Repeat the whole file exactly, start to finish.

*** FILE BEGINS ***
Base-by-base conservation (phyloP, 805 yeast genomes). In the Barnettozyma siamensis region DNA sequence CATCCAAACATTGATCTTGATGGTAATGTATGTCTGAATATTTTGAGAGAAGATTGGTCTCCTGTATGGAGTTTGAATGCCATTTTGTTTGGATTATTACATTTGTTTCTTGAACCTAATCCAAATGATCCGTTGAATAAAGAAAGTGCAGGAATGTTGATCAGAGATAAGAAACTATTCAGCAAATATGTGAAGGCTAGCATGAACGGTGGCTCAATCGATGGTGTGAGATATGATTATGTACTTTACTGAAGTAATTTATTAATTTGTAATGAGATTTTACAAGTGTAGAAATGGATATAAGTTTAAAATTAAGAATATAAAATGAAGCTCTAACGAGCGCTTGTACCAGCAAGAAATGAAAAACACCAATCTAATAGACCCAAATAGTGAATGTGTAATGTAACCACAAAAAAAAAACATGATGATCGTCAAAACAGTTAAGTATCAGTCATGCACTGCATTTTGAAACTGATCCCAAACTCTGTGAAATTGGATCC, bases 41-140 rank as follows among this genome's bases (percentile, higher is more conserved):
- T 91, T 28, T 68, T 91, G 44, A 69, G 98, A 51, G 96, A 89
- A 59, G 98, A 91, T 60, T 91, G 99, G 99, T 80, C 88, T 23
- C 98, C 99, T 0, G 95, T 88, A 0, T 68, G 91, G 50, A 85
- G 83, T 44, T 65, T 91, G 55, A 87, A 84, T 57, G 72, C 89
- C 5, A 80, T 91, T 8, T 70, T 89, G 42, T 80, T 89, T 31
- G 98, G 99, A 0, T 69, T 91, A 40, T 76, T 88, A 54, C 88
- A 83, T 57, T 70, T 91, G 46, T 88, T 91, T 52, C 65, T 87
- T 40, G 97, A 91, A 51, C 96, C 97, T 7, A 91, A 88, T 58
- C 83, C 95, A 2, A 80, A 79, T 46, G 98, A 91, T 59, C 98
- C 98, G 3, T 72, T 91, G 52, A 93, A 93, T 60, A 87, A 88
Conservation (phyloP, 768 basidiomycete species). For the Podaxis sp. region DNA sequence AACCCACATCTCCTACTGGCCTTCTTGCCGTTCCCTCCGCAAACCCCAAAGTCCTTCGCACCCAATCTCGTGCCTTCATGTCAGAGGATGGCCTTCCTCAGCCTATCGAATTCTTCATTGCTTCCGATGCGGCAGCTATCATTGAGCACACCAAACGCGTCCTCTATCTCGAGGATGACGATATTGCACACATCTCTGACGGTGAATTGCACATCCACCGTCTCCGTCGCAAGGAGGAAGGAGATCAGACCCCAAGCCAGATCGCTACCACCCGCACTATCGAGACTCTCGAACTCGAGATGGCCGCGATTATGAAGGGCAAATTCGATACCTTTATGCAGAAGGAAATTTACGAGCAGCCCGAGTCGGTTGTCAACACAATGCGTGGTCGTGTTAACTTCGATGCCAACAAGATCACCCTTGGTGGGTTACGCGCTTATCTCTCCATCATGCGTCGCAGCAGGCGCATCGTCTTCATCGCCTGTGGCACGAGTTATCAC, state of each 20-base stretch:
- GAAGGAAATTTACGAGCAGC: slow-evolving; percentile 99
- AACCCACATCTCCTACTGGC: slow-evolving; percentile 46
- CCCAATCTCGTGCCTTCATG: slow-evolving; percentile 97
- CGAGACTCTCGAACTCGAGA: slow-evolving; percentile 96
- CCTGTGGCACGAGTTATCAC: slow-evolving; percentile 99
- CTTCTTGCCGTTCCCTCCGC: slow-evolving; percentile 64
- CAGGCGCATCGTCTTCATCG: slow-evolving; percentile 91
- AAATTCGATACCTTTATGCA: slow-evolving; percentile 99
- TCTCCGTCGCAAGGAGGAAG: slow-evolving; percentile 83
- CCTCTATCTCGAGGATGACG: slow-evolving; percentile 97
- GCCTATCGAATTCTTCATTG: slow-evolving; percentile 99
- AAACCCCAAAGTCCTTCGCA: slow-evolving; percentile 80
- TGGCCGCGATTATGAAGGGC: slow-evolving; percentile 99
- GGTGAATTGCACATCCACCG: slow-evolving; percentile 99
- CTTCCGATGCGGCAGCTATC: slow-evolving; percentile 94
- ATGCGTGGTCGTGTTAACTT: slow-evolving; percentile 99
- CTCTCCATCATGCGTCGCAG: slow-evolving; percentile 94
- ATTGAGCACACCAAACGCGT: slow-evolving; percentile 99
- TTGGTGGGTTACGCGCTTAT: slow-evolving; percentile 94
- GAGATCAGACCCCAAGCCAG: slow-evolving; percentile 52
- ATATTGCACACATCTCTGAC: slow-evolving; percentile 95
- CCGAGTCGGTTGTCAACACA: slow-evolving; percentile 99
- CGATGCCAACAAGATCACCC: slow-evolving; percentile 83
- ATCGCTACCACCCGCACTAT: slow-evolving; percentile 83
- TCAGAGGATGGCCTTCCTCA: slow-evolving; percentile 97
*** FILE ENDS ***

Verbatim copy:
Base-by-base conservation (phyloP, 805 yeast genomes). In the Barnettozyma siamensis region DNA sequence CATCCAAACATTGATCTTGATGGTAATGTATGTCTGAATATTTTGAGAGAAGATTGGTCTCCTGTATGGAGTTTGAATGCCATTTTGTTTGGATTATTACATTTGTTTCTTGAACCTAATCCAAATGATCCGTTGAATAAAGAAAGTGCAGGAATGTTGATCAGAGATAAGAAACTATTCAGCAAATATGTGAAGGCTAGCATGAACGGTGGCTCAATCGATGGTGTGAGATATGATTATGTACTTTACTGAAGTAATTTATTAATTTGTAATGAGATTTTACAAGTGTAGAAATGGATATAAGTTTAAAATTAAGAATATAAAATGAAGCTCTAACGAGCGCTTGTACCAGCAAGAAATGAAAAACACCAATCTAATAGACCCAAATAGTGAATGTGTAATGTAACCACAAAAAAAAAACATGATGATCGTCAAAACAGTTAAGTATCAGTCATGCACTGCATTTTGAAACTGATCCCAAACTCTGTGAAATTGGATCC, bases 41-140 rank as follows among this genome's bases (percentile, higher is more conserved):
- T 91, T 28, T 68, T 91, G 44, A 69, G 98, A 51, G 96, A 89
- A 59, G 98, A 91, T 60, T 91, G 99, G 99, T 80, C 88, T 23
- C 98, C 99, T 0, G 95, T 88, A 0, T 68, G 91, G 50, A 85
- G 83, T 44, T 65, T 91, G 55, A 87, A 84, T 57, G 72, C 89
- C 5, A 80, T 91, T 8, T 70, T 89, G 42, T 80, T 89, T 31
- G 98, G 99, A 0, T 69, T 91, A 40, T 76, T 88, A 54, C 88
- A 83, T 57, T 70, T 91, G 46, T 88, T 91, T 52, C 65, T 87
- T 40, G 97, A 91, A 51, C 96, C 97, T 7, A 91, A 88, T 58
- C 83, C 95, A 2, A 80, A 79, T 46, G 98, A 91, T 59, C 98
- C 98, G 3, T 72, T 91, G 52, A 93, A 93, T 60, A 87, A 88
Conservation (phyloP, 768 basidiomycete species). For the Podaxis sp. region DNA sequence AACCCACATCTCCTACTGGCCTTCTTGCCGTTCCCTCCGCAAACCCCAAAGTCCTTCGCACCCAATCTCGTGCCTTCATGTCAGAGGATGGCCTTCCTCAGCCTATCGAATTCTTCATTGCTTCCGATGCGGCAGCTATCATTGAGCACACCAAACGCGTCCTCTATCTCGAGGATGACGATATTGCACACATCTCTGACGGTGAATTGCACATCCACCGTCTCCGTCGCAAGGAGGAAGGAGATCAGACCCCAAGCCAGATCGCTACCACCCGCACTATCGAGACTCTCGAACTCGAGATGGCCGCGATTATGAAGGGCAAATTCGATACCTTTATGCAGAAGGAAATTTACGAGCAGCCCGAGTCGGTTGTCAACACAATGCGTGGTCGTGTTAACTTCGATGCCAACAAGATCACCCTTGGTGGGTTACGCGCTTATCTCTCCATCATGCGTCGCAGCAGGCGCATCGTCTTCATCGCCTGTGGCACGAGTTATCAC, state of each 20-base stretch:
- GAAGGAAATTTACGAGCAGC: slow-evolving; percentile 99
- AACCCACATCTCCTACTGGC: slow-evolving; percentile 46
- CCCAATCTCGTGCCTTCATG: slow-evolving; percentile 97
- CGAGACTCTCGAACTCGAGA: slow-evolving; percentile 96
- CCTGTGGCACGAGTTATCAC: slow-evolving; percentile 99
- CTTCTTGCCGTTCCCTCCGC: slow-evolving; percentile 64
- CAGGCGCATCGTCTTCATCG: slow-evolving; percentile 91
- AAATTCGATACCTTTATGCA: slow-evolving; percentile 99
- TCTCCGTCGCAAGGAGGAAG: slow-evolving; percentile 83
- CCTCTATCTCGAGGATGACG: slow-evolving; percentile 97
- GCCTATCGAATTCTTCATTG: slow-evolving; percentile 99
- AAACCCCAAAGTCCTTCGCA: slow-evolving; percentile 80
- TGGCCGCGATTATGAAGGGC: slow-evolving; percentile 99
- GGTGAATTGCACATCCACCG: slow-evolving; percentile 99
- CTTCCGATGCGGCAGCTATC: slow-evolving; percentile 94
- ATGCGTGGTCGTGTTAACTT: slow-evolving; percentile 99
- CTCTCCATCATGCGTCGCAG: slow-evolving; percentile 94
- ATTGAGCACACCAAACGCGT: slow-evolving; percentile 99
- TTGGTGGGTTACGCGCTTAT: slow-evolving; percentile 94
- GAGATCAGACCCCAAGCCAG: slow-evolving; percentile 52
- ATATTGCACACATCTCTGAC: slow-evolving; percentile 95
- CCGAGTCGGTTGTCAACACA: slow-evolving; percentile 99
- CGATGCCAACAAGATCACCC: slow-evolving; percentile 83
- ATCGCTACCACCCGCACTAT: slow-evolving; percentile 83
- TCAGAGGATGGCCTTCCTCA: slow-evolving; percentile 97